Weekly Bible studies that engage youth and young adults in connecting world events with the Bible, faith, and everyday life.
Contributed by Dennis Sepper, University Pastor, Pacific Lutheran University, Tacoma, WA
How many friends have you checked in on today by text, Facebook or cell phone?
An Unexpected Message…
A couple of months ago and email showed up in my inbox. When I opened the email, the message read, “Are you the Pastor Dennis Sepper who lived in Cincinnati?” It was from the former organist of the church I served there. I have to admit that it felt good to know someone was thinking of me and searching for me on the web. That unexpected email led to a renewed connection with someone I cared about but our paths just led to different places and we lost touch.
About a month ago the student congregation at my school received a postcard from a group called the Gideons (these are the folks who leave Bibles in hotels and who may handout small New Testaments at your school or church). The postcard stated that the local Gideon chapter prayed for our church’s mission and ministry by name and they wished us well. The students of the congregation were touched to think that the Gideons would care enough that they would remember them by name in prayer.
- Have you ever received a message or a Facebook friend request from someone that you didn’t expect? How did it make you feel?
- Has anyone told you that they prayed for you by name? If so, how does knowing that fact affect your day or your life? Does it give you more energy? Does it make you more hopeful?
Scripture Texts (NRSV) for Sunday, June 5, 2011 (Seventh Sunday of Easter)
(Text links are to Oremus Bible Browser. Oremus Bible Browser is not affiliated with or supported by the Evangelical Lutheran Church in America. You can find the calendar of readings for Year C at Lectionary Readings.)
For lectionary humor and insight, check the weekly comic Agnus Day.
As you may have noticed, our Gospel this week is really a prayer. It is a prayer spoken by Jesus, directed to God, right after Jesus had eaten this last meal with the disciples and right before the passion and crucifixion of Jesus begins. Also, you may have noted that Jesus uses the word “glory” quite a few times in this prayer. You should know that in the Gospel John whenever the “glory” of Jesus is mentioned it is a reference not only to the resurrection of Jesus and his ascension to heaven, but it also includes Jesus’ suffering and death. In John’s view the crucifixion, resurrection and ascension is how Jesus is glorified and how Jesus gives glory to God. There is no way our experience can be the same as Jesus’ but we know what it means when, to experience a success, we have to work hard to achieve it. Sometimes we have to “suffer” for a greater good. As Christians we are a resurrection people but we walk the way of the cross.
In this final prayer, Jesus’ character is revealed and it is consistent with what he has shown throughout his life. Jesus prays that God be glorified (verses 1-6), he then moves on to pray for the disciples (verses 6-19) and then Jesus prays for us! (See verses 20-27 which are not a part of our text this week but it’s only fair to look at the whole prayer of Jesus.)
What Jesus asks for in this prayer is that the close relationship that God and Jesus have that this closeness might now include the disciples and the Church throughout the world and throughout the centuries. What is more, Jesus wants us to experience the love that God has for Jesus and Jesus has for us and Jesus asks God to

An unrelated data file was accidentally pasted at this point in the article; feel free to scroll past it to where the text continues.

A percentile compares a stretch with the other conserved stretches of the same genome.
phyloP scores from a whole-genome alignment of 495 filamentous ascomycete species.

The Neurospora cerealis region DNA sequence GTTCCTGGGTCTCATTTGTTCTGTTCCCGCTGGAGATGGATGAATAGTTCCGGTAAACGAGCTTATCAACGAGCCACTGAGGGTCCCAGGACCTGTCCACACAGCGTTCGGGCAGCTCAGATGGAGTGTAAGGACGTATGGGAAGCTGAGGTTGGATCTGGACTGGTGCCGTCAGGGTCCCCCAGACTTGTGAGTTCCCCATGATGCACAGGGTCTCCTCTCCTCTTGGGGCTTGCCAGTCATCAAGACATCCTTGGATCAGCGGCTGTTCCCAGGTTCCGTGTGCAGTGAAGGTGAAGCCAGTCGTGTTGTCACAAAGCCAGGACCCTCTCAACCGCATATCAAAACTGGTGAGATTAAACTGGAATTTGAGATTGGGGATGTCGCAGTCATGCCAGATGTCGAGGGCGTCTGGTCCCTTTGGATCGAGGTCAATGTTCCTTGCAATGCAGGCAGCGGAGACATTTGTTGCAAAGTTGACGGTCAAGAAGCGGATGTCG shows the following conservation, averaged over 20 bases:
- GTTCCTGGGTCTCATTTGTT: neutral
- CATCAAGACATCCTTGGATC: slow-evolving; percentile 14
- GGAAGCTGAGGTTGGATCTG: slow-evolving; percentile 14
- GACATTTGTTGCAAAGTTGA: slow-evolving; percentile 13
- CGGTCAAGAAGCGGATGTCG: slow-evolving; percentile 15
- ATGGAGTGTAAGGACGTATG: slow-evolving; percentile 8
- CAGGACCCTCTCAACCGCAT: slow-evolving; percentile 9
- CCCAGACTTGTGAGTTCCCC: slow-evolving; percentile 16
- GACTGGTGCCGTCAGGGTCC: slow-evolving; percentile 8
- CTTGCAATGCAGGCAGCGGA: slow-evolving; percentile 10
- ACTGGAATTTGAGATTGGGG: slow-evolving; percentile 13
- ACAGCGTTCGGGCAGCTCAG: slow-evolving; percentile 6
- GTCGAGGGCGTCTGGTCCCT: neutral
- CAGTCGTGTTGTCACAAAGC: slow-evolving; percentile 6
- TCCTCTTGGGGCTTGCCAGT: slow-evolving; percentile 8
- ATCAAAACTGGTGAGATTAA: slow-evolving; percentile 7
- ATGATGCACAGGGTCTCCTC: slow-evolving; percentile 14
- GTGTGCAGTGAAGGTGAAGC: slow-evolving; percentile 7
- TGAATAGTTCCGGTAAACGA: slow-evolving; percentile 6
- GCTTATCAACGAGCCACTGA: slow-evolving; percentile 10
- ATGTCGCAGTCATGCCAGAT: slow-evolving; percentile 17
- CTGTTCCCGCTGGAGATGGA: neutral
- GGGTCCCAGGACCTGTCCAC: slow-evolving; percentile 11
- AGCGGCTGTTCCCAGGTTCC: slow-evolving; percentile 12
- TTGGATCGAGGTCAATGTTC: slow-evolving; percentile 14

Prayer is a truly amazing thing. God has given us the privilege to talk to God directly anytime we want or need to pray. We don’t have to address God with special words, we don’t have to pray through a pastor or anyone else and there are no special rituals we have to perform to get God’s attention. Our prayer can be as simple as saying “God, I need you.” Prayer is one of the ways we stay connected to God. Like texting or using Facebook to stay connected to our friends, prayer is how we stay connected to God.
Think about this: Jesus knows he is headed to his suffering and death and yet Jesus takes the time to pray for his disciples, who will deny and abandon him, and Jesus takes the time to pray for us. Like that person who sent me an email or like the Gideon folks praying for the students at my school, it is a little bit of unexpected grace that Jesus prays for us that we might experience the love of God and Jesus and share that love with others!
- How do you view prayer? Do you see it as a privilege or as an obligation? Why do you feel that way? Do you see your personal prayer as an informal conversation with God or as a formal thing?
- What do you think about the fact that just before his suffering and death Jesus prayed for his disciples and us?
- Do you pray often or only when you need something from God?
- If prayer is difficult, what would make prayer easier for you?
Think of someone who might be surprised to hear from you. It could be a grandparent or a distant relative or a friend you haven’t spoken to in a while. Then write a note, ask to be their friend on Facebook, or text them and let them know you are thinking about them. Better yet, let them know that you have prayed for them. If that unexpected grace feels good for you, imagine how it will make them feel.
Abba, our heavenly Father, you are indeed worthy of our praise and worship. We thank you for Jesus who was so loving that he prayed for us before his suffering and death. By your Holy Spirit help us to glorify you in word and deed as we walk the way of the cross following Jesus. Help us to love one another, along with the stranger, that all the world might know your love. To you be the glory and the honor forever and ever. Amen.